Poetry happens where the wind blows, and Wellington is such a place - Liang Yujing translator for Best NZ Poems 2014.
Wai-te-ata Press : Te Whare Tā o Wai-te-ata is tucked at the back of Victoria University's campus, fortunately sheltered from the worst of Wellington's wind.
The publisher was founded in 1962 by the late Professor Emeritus D F McKenzie. It boasts one of the finest collections of historic letterpress printing equipment, metal and wood types and industrial realia (objects in real life used in classroom instruction) in the southern hemisphere.
I'm attending the launch of a new bilingual publication called Best NZ Poems 2014.
The invite spoke of bilingual readings, calligraphy and a tea ceremony for the auspicious occasion. Calligraphy artist Zhang Chen is underway creating a scroll that stretches from one end of the room to the other, for a Chinese scroll it's strikingly long.
Research and publications assistant Meredith Patterson shows me around as we wait for the launch to begin. Some of the typography equipment looks like it dates back centuries. Meredith says that it all works perfectly when printing runs of hand-made books.
Head of the Press Sydney Shep explains that Best NZ Poems 2014. (A Bilingual Edition) was a joy to create because of the new literary worlds these kinds of publications open up for readers of Chinese and of English. Suddenly the Press is surrounded by people and the tea ceremony begins. The audience is delighted by the bilingual poetry readings in English and Chinese (Mandarin, Cantonese and Taiwanese).
The newly launched publication is a collaborative project between International Institute of Modern Letters (IIML), the Confucius Institute and the New Zealand Centre for Literary Translation – of Victoria University. The book was translated by Liang Yujing, designed by Ya-Wen Ho and edited by Vincent O’Sullivan.
Dr Luo Hui is a Lecturer at the School of Languages and Cultures at the Centre for Literary Translation. Luo Hui explains that Zhang Chen has painted the 25 titles of each poem onto the scroll from each poet represented. The lengthy scroll has been placed underneath the teapot and cups for the tea ceremony, a ritualised blessing celebrating this new publication and performed by Huang Lihong.
Poets from across the country - including Chris Price, Helen Rickerby, Dinah Hawkin and Marty Smith - read from their work. The bi-lingual readings come from some of our best literary talents along with some very cool emerging NZ Chinese writers like Nina Powles and her poem Volcanology. Nina won the IIML poet of the year for her own collection of poetry too.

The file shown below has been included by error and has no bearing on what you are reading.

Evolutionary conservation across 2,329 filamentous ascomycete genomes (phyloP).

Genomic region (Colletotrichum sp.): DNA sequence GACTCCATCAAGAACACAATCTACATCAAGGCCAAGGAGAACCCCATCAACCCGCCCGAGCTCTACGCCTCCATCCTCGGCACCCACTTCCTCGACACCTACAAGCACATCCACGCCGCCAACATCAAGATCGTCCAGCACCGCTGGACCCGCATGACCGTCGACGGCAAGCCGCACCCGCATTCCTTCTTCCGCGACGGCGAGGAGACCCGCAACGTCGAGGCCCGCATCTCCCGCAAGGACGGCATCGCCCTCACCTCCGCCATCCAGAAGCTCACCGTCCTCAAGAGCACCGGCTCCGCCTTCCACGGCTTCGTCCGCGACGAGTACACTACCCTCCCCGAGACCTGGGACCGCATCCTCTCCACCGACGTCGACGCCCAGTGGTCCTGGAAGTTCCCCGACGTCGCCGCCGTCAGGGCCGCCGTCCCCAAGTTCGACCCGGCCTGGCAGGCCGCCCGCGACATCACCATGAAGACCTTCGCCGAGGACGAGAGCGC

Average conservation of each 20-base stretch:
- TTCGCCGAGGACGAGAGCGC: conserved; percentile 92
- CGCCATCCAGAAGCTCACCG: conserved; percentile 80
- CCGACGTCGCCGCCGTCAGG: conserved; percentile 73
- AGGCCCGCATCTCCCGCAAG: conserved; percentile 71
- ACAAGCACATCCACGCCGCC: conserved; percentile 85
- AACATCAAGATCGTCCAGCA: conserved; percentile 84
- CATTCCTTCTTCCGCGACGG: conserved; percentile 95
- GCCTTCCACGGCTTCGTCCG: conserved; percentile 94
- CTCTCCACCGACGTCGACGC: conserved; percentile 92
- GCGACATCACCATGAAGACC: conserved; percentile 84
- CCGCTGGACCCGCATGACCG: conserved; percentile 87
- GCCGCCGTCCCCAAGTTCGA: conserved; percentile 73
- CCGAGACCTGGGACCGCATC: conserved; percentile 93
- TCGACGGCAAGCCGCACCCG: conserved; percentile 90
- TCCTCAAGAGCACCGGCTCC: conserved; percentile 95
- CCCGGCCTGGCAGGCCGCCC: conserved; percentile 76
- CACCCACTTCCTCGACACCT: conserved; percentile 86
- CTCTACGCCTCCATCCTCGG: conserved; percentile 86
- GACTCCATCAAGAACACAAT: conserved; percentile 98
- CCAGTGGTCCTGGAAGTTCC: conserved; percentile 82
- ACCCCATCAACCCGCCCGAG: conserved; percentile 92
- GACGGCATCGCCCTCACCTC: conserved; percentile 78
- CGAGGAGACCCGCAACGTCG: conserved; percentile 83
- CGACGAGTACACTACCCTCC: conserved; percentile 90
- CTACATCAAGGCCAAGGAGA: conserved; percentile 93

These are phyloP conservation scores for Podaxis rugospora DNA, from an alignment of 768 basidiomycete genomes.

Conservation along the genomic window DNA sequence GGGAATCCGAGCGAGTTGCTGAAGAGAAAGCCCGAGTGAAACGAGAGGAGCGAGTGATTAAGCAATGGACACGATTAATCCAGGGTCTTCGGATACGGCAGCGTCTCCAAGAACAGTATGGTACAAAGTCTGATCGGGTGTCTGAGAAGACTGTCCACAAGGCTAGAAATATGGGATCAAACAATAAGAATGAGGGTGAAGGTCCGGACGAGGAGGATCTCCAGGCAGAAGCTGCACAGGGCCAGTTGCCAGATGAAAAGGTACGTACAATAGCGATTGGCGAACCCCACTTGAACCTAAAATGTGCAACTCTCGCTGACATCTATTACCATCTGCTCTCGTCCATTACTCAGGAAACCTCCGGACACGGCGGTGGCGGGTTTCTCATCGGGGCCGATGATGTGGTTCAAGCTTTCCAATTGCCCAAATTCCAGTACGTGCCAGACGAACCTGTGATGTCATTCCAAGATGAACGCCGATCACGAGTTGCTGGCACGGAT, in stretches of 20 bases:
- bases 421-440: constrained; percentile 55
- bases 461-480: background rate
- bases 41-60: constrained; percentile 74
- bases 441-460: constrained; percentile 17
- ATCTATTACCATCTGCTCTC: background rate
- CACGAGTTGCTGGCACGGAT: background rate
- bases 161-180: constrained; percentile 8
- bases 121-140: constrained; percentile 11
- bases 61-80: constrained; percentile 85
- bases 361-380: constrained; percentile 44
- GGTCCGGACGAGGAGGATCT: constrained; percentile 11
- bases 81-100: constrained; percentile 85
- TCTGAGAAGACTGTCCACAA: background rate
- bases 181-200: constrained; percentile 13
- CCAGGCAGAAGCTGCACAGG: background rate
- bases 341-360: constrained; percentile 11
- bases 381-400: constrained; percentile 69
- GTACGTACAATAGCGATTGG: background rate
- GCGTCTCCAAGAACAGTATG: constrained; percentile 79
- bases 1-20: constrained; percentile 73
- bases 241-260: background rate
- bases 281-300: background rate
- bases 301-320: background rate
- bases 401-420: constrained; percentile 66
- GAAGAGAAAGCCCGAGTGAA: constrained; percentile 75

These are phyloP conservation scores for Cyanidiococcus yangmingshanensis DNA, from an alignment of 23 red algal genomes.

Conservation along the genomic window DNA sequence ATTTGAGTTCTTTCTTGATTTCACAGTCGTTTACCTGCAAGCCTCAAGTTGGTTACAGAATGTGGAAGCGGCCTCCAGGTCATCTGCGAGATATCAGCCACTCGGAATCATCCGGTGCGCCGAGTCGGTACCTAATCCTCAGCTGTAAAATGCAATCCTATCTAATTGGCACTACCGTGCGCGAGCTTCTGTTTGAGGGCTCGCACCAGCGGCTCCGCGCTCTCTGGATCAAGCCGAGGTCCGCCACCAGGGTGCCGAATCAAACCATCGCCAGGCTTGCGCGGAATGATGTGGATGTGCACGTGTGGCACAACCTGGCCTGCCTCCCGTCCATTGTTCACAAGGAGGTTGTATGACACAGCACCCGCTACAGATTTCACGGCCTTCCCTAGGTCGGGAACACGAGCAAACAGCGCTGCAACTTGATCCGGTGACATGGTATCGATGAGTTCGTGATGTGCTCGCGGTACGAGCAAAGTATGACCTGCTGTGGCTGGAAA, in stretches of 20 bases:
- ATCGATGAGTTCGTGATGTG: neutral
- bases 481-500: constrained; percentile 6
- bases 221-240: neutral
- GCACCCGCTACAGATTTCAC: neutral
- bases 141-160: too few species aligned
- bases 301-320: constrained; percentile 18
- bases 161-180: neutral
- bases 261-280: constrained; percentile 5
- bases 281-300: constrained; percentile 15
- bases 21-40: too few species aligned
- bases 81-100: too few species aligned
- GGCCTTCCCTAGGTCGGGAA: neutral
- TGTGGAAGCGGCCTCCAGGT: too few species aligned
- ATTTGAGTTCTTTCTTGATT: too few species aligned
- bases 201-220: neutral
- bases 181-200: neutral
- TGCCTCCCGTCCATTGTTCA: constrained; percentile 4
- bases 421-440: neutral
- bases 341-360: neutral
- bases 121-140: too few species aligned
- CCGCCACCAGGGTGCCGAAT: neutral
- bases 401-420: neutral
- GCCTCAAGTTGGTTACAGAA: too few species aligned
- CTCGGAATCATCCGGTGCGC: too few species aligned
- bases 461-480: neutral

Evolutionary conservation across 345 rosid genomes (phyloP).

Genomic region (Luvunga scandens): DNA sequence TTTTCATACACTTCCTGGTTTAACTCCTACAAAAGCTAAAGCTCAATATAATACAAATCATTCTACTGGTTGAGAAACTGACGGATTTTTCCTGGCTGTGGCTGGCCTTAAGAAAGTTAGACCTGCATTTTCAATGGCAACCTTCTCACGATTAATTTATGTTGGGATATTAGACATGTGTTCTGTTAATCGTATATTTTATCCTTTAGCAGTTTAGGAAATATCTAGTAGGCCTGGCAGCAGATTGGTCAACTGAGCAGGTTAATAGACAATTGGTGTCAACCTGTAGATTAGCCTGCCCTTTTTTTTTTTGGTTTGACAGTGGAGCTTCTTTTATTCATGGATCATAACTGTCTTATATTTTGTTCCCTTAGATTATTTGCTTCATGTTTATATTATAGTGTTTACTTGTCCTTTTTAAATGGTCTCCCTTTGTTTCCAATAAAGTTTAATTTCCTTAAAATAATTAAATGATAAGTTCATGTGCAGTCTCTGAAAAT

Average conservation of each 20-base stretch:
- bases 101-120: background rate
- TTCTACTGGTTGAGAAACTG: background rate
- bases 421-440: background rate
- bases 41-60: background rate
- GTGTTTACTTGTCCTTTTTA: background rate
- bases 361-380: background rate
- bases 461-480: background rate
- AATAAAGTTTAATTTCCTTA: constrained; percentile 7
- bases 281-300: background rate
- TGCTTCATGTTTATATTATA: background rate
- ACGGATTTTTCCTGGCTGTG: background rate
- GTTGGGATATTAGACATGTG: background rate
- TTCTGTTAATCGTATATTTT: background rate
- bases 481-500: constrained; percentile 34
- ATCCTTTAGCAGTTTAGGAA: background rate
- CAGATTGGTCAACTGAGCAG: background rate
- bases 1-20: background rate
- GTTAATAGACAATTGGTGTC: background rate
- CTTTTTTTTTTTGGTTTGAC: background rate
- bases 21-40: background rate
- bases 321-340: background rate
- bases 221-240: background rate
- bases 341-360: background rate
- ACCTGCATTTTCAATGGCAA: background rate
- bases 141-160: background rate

Director of the Confucius Institute of Victoria University, Wen Powles is also the proud mother of poet and contributor Nina Powles and both are bilingual Chinese New Zealanders, so the appreciation of literature runs deep in their family. Wen tells me she is thrilled to be able to read Chinese interpretations of these quintessentially New Zealand poems and voices.
Translator Liang Yujing is a poet himself, something that helped when it came to understanding the 25 New Zealand poets in depth. Yujing explains that he was driven to create this bilingual book because of his love of poetry but he cannot emphasise how difficult it is to translate English poems into Chinese. Yujing explains that the two languages originate, geographically, from the two poles of the human language map - the westmost and the eastmost - just like the north and south poles in the earth's magnetic field.
Translating the poems was both challenging and joyful, but more joyful were my interactions with people doing the work.
This marks the first time that the best of our country’s literary talents will be published in Chinese and will make our literature even more accessible to readers in China. Luo Hui and contributing poet Dinah Hawken are excited that this book will act as a bridge between poetry lovers here and the huge audience of poetry lovers in China.
It comes as no surprise that the book designer Ya-Wen Ho is a poet too – she cleverly uses Chinese typography within the cover design. The arrow-like symbols are punctuation marks common within the Chinese writing system - indicating pauses or a kind of visual "bridge" that supports the concept of the book being a literary bridge itself.
Attending the book launch, Mr Guo Zong Guang, (Director, China Culture Centre) and First Secretary, Director of Culture Section at the Chinese Embassy Mr Shen Ming agree that Best NZ Poems 2014. makes a great inaugural 'literary bridge' towards better cultural understanding between China and New Zealand.
New Zealand's literary icon Damien Wilkins is also the Director of the International Institute of Modern Letters. Damien tell me that they are looking forward to this publication being the start of future bilingual literary publications and also potential exchanges between writers from both countries.
We are exporting our poetry to China but it's not like exporting sheep. Poetry when it travels, travels very mysteriously.